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NBCUniversal Chair Bonnie Hammer tells Class of 2017 to “write their story”

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Nickerson Field was a sea of scarlet on Sunday afternoon as the Boston University Class of 2017 came together one last time to celebrate their accomplishments as newly minted graduates.

Over 20,000 guests attended BU’s 144th All-University Commencement ceremony that included over 6,500 graduates as well as many friends, family and faculty.

Bonnie Hammer, a NBCUniversal chair and 1971 College of Communication alumna, delivered the keynote commencement address, giving the graduates advice on how to tell “the story of you.”

Hammer’s speech focused on five key elements to make a story compelling: a strong lead, supporting cast, conflict, interesting setting and something new to discover. To emphasize these points, Hammer told stories of her experience working in the television industry, ranging from her job as a dog handler and intern at WGBH to her first day as an executive for World Wrestling Entertainment, Inc.

“Life dishes out plenty of crap, figuratively and literally,” Hammer said. “It’s how you handle the crap that counts.”

Hammer, who grew up in a Russian-Jewish household in Queens, New York, said she faced her share of anti-Semitism growing up and encouraged students to not engage with hate, and instead embrace diversity by listening to one another’s stories.

“When you step outside your bubble, you’ll develop more empathy for people with whom you disagree,” Hammer said. “You’ll develop a stronger sense of self and become a better advocate for what you believe.”

Hammer concluded her speech by encouraging graduates to go on and write their own story.

“Today your story begins anew,” Hammer said. “You have everything you need to make it a great one. Now all you have to do is write it, tell it and live it fully.”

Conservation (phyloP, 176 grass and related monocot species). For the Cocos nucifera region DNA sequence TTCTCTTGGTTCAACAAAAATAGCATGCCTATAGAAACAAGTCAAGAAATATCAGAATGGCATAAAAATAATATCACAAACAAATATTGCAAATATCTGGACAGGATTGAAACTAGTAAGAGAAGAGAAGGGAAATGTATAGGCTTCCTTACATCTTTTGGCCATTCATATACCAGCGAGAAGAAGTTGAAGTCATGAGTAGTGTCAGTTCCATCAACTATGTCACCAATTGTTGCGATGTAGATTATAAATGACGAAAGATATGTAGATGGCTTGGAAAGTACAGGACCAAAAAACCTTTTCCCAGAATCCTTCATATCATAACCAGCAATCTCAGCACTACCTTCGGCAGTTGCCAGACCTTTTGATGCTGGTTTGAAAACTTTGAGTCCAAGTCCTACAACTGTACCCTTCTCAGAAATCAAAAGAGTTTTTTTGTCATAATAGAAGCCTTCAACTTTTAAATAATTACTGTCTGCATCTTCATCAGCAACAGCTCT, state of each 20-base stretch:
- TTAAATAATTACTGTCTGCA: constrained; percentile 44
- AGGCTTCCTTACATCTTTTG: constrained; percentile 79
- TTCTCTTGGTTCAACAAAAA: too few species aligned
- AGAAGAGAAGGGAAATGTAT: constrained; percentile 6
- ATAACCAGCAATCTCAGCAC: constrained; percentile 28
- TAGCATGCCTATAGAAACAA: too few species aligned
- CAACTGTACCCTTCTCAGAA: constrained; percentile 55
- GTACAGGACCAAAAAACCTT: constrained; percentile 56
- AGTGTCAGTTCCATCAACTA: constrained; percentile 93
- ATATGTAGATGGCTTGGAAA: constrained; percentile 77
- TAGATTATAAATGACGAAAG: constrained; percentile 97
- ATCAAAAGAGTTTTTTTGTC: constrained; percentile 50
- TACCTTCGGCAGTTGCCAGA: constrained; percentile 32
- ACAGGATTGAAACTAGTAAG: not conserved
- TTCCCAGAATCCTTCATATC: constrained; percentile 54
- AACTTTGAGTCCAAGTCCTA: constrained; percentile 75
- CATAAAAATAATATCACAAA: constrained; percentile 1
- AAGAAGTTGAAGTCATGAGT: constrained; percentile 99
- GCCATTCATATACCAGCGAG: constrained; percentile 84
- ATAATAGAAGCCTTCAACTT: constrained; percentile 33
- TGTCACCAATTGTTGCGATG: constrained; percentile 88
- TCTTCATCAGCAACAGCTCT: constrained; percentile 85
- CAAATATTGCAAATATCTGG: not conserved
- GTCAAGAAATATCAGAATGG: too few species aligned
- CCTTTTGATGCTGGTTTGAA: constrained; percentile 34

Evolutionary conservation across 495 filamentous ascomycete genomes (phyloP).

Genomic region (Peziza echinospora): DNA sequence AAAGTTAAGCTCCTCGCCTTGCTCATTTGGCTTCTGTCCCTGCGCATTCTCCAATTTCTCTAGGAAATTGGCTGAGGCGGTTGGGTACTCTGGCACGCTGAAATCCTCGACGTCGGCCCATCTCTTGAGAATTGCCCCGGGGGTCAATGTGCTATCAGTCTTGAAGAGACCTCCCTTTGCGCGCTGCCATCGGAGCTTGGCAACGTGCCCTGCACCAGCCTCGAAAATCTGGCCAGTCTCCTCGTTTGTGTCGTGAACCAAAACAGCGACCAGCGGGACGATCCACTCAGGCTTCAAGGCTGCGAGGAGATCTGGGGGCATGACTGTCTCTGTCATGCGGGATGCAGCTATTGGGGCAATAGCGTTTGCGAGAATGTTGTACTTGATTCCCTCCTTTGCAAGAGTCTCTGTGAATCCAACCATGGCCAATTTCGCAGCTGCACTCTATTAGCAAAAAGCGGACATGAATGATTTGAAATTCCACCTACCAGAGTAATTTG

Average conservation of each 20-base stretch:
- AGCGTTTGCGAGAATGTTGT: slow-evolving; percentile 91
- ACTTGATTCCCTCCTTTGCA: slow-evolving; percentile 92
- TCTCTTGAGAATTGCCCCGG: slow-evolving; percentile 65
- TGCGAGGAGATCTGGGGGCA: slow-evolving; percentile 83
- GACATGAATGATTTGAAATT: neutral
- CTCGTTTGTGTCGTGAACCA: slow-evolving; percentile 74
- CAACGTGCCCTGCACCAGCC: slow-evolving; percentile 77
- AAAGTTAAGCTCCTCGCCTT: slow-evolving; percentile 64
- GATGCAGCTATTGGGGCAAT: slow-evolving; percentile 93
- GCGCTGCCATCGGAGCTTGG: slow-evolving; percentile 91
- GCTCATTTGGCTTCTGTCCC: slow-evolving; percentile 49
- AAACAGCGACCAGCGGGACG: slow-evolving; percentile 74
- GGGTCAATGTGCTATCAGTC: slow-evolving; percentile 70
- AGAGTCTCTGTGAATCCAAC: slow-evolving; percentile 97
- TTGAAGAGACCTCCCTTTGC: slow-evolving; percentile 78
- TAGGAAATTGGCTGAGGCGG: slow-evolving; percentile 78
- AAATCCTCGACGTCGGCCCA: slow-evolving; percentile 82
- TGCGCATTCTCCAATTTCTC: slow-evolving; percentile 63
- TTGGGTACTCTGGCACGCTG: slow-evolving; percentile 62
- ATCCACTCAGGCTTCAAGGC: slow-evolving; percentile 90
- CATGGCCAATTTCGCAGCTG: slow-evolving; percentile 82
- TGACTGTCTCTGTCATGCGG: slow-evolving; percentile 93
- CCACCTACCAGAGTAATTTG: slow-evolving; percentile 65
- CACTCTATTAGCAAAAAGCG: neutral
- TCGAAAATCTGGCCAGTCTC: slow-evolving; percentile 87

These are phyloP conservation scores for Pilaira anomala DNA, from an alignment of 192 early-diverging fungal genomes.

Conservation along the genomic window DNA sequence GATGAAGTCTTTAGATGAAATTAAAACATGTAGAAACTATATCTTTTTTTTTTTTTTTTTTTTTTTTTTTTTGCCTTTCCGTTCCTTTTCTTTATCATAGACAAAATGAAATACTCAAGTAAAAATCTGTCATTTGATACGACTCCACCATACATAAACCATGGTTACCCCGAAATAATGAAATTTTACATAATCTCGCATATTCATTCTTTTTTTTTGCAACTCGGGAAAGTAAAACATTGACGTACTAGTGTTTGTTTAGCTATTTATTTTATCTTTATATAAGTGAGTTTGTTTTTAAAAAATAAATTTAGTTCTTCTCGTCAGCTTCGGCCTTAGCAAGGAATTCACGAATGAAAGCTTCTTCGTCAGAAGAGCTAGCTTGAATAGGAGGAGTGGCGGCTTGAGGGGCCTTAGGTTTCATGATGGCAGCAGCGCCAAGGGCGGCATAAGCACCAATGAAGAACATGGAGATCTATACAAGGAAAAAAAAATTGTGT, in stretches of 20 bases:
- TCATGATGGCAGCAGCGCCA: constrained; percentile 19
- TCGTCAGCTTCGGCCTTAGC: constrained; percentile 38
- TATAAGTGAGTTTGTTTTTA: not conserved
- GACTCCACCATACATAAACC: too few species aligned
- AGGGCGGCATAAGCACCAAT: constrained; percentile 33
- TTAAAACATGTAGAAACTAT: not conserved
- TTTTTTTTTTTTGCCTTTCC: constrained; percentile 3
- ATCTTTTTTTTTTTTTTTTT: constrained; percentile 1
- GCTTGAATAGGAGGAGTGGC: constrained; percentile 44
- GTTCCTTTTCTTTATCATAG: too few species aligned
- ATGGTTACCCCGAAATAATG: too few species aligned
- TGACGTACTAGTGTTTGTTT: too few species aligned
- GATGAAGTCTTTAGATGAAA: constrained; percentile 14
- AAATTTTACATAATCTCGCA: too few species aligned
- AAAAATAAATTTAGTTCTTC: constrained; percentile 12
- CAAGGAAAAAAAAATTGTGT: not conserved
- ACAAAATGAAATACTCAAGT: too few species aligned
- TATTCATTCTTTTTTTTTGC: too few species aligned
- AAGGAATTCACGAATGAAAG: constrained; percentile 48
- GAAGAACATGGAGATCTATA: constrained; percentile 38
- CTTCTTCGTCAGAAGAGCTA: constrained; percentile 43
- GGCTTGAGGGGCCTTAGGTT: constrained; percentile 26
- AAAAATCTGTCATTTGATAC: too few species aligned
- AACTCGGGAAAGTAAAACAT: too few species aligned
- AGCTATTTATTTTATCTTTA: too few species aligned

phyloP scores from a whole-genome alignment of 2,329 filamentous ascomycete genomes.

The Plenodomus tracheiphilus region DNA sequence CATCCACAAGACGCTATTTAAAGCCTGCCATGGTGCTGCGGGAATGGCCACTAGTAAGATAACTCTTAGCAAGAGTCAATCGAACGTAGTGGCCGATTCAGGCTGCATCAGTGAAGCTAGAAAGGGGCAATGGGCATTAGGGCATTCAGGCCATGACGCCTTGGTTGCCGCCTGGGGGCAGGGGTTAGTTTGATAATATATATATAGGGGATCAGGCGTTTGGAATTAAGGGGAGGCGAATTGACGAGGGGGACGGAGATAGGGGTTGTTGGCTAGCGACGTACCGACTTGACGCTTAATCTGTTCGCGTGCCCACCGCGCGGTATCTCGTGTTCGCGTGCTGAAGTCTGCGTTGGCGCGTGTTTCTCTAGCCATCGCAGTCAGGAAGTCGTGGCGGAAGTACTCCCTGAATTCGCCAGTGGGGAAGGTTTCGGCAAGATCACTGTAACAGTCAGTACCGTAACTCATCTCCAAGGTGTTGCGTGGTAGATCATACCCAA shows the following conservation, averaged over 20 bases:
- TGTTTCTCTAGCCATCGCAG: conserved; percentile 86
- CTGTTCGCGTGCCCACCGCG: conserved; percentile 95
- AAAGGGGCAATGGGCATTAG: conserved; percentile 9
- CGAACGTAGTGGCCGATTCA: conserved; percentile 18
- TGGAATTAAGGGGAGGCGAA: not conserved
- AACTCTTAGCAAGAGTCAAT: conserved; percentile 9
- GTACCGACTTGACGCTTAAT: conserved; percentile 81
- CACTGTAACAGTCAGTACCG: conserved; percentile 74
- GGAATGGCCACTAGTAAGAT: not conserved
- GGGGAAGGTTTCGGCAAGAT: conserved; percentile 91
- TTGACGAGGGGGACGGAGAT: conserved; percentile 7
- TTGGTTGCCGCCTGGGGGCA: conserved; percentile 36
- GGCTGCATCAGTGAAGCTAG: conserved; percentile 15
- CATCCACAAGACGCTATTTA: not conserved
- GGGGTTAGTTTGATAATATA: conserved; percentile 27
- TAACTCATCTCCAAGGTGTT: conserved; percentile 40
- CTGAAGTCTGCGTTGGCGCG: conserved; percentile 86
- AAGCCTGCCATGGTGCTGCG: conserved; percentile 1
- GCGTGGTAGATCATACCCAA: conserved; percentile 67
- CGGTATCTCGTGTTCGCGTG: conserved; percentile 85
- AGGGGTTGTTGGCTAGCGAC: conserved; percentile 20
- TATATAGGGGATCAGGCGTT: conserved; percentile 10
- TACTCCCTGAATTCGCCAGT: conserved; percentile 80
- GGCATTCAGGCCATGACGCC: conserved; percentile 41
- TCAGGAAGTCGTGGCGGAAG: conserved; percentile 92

Though the day was focused on honoring the Class of 2017, the crowd erupted when honorary degree recipient David Ortiz, fondly known as Big Papi, took the stage to receive his honorary Doctor of Humane Letters.

Ortiz played professional baseball for 20 years, including 14 seasons with the Red Sox before founding the David Ortiz Children’s Fund. A three-time World Series champion, Ortiz’s most recent championship took place in 2013, during many of the graduates’ first semester at BU. He took the microphone at the ceremony to say a quick “thank you” to the crowd before being ushered back to his seat.

Other honorary degree recipients included chair of BU’s Parents Leadership Council Jeanne Knox, her husband Robert Knox — a former chair of the Board of Trustees — and Mario Molina, the recipient of the 1995 Nobel Prize in Chemistry.

The ceremony also honored outstanding faculty with the Metcalf Awards for Excellence in Teaching, including the highest honor for a university professor, the Metcalf Cup, which was awarded to Naomi Mann, a professor in the School of Law. During the ceremony, President Robert Brown described Mann, who started teaching in the School of Law in 2013, as “indispensable.”

The other two Metcalf Awards were awarded to Sophie Godley, the director of Undergraduate Education at the School of Public Health, and Gary Lawson, the Philip S. Beck Professor of Law in the School of Law.

The student speech was delivered by Maxwell Robidoux, a graduate of the College of Arts and Sciences. He encouraged his classmates to go forth and “never become ignorant of our society, human nature and the natural environment.”

After the ceremony, students said they were surprised and impressed by Hammer’s speech.

James Flahive, a COM graduate, said he was originally apprehensive about Hammer’s lack of fame in comparison to Ortiz, but was ultimately moved by her speech.

“Her words were really impactful and it was really nice to hear an alumna speak. I almost cried 50 times,” Flahive said. “I’m looking forward to having the chance to confer the same kind of warmth and openness and opportunities.”

Richard Waterhouse, a CAS graduate, said he enjoyed how relatable Hammer’s experiences felt.

“I like that she tied it to actual TV stories and other experiences that we can actually relate to in trying to make our lives the best story we can,” Waterhouse said.

Looking back on their time at BU, several graduates said that they would miss the diversity on campus and in the classroom.

Ahmad Syah, a Metropolitan College graduate, said apart from running along the Charles River Esplanade, cultural diversity is something he will miss about BU.

“This is a great community where there is huge diversity as students and where everyone is appreciated and treated with respect and dignity as all people should be,” Syah said.

Dini Hajarrahmah, another MET graduate, said one of the most memorable moments she had as a BU student didn’t take place on campus, but instead in traveling to Tanzania with one of her classes.

“The experience BU provides beyond the classroom has made such a huge impact on my time here and my life in general,” Hajarrahmah said.

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